“Go to Seattle,” they said. “You’ll love it,” they said.
They were right.
While many companies hold similar events, I seldom attend. My co-editors usually make these visits; they’ve logged far more frequent-flyer miles than I’ll ever be able to before my demise, and that’s fine with me. Packed flights and no leg- or elbowroom are not among my favorite things. But I am so glad I made this trip.
Actually, no one had to tell me to go. When the invitation arrived, I requested this assignment. You see, I’ve had an 11-year, long-distance relationship with OMAX, and thought it was high time we met face-to-face. We’ve had brief encounters at FABTECH, but—in my opinion—the only way to truly get to know an organization and its culture is to spend some time in its home.
When I first became content manager for thefabricator.com in 2002, I was given a list of recent article contributors. On that list was Dr. John Olsen, whose field of expertise is waterjet technology. Throughout the years, I’ve called on Dr. Olsen to write articles about waterjet cutting—the basics, technology enhancements, and applications. Dr. Olsen has been kind enough to comply with these requests and deliver some of the best-written, most informative articles on the
Had I known just how busy he is, I might have thought twice about imposing on his time. While working alongside OMAX co-founder Dr. John Cheung to oversee product development, Dr. Olsen has gone above and beyond to streamline the company’s operation by creating its enterprise resource planning (ERP) system from scratch. Why? Because doing so seemed better than trying to make an off-the-shelf package suit the company’s needs. The Kindle®-based system has been instrumental in allowing a two-week turnaround of orders for OMAX machines.
During our visit, more than one OMAX employee half-jokingly said to me that the software could be a commercial product on its own. I believe it.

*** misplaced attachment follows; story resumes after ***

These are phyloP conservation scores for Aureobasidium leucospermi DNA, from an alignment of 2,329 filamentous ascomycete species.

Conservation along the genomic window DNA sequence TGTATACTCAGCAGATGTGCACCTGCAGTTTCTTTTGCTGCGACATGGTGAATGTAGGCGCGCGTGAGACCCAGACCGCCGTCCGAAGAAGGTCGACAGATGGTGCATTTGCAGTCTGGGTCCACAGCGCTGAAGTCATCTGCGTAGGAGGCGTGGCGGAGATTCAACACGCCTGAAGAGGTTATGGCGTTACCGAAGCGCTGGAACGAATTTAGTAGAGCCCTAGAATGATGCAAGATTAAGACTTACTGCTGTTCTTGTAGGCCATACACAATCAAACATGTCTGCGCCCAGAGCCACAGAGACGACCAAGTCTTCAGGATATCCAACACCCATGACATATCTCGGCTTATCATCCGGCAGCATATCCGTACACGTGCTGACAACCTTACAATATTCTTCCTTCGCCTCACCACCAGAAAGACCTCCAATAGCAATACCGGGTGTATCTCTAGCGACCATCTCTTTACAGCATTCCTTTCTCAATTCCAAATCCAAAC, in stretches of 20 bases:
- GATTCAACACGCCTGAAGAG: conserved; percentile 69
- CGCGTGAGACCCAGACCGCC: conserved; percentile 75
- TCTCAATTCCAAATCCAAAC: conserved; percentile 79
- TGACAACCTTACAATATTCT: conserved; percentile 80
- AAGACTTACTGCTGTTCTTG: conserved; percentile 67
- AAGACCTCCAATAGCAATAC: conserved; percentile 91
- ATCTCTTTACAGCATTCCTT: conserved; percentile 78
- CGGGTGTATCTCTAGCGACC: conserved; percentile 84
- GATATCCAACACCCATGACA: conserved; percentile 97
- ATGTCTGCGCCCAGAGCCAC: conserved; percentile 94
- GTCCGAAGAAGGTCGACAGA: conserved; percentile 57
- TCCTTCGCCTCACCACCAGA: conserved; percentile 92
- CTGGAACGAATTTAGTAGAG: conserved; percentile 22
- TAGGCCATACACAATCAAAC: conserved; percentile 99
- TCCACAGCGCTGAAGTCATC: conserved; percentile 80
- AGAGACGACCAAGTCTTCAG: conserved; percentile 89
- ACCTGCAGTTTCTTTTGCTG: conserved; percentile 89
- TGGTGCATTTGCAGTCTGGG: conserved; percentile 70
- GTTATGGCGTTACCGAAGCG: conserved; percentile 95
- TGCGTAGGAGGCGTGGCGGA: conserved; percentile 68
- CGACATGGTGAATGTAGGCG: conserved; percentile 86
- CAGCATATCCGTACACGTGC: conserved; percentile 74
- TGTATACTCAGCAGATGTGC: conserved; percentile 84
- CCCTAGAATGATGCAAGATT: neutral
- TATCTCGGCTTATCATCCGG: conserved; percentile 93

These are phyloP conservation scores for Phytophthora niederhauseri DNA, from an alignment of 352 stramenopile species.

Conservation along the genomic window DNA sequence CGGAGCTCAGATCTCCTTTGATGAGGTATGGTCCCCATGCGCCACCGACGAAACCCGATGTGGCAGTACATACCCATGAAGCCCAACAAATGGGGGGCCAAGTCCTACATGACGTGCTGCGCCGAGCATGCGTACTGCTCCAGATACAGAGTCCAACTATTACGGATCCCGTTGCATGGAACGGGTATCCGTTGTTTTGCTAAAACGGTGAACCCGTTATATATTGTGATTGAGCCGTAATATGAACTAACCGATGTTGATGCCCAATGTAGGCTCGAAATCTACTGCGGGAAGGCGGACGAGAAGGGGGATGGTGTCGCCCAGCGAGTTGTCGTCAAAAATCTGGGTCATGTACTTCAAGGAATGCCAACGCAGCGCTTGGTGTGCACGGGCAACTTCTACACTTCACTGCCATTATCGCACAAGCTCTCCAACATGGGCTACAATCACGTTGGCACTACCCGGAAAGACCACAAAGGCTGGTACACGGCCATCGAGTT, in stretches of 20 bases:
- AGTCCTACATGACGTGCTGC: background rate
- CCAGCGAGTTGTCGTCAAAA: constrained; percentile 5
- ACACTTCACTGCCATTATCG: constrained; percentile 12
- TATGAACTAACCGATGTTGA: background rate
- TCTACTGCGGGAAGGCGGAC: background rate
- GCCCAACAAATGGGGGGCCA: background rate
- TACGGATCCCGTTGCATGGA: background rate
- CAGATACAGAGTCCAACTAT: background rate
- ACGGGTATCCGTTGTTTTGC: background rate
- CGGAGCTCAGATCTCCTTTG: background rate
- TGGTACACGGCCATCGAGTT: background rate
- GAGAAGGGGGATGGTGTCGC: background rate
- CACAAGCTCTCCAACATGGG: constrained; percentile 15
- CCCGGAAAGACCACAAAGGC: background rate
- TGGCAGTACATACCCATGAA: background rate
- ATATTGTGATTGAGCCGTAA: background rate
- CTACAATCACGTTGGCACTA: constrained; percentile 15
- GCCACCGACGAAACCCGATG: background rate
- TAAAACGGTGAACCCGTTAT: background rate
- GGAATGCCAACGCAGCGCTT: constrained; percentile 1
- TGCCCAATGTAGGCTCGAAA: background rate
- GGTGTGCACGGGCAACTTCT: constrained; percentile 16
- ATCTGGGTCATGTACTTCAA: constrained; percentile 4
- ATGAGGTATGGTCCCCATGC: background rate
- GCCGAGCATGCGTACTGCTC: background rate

Dr. Olsen’s talent and commitment and the ERP system are just some of the things that impressed me on this visit. Here are some others:
The OMAX facility is very large, bright, and well laid-out. Did I mention that it’s large? New hires—employees now number nearly 300—likely need a map.
Every employee I spoke with seemed genuinely pleased to be working at OMAX. They used words and phrases like “proud” and “great company.”
Those who showed us the latest waterjet software and hardware developments did so with pride and enthusiasm. They were excited about their work. Not a small thing in today’s world.
The developments themselves were very impressive (more to come in press releases). And most of the components used in the company’s machines are U.S.-made. Many are made at OMAX.
We heard from real-life users of waterjet machinery, including a young marine who had used an OMAX machine in Afghanistan to repair vehicles and equipment, and, in some cases, create new tools to be used by the military. Imagine the
conditions—the elements, the lack of certain materials, the critical nature of the work.
The evening event held at the Museum of Flight, which included dinner in Boeing’s original Red Barn, offered a view of Mount Rainier. A great way to cap-off the day. Note to self – go back to the museum and spend more time in the WWI and WWII exhibits.
By far the most impressive to me was being able to spend time with bright, forward-thinking individuals who take great pride in their products and workplace and have built a positive culture. U.S. manufacturing at its best.
Good job, OMAX, in so many ways.
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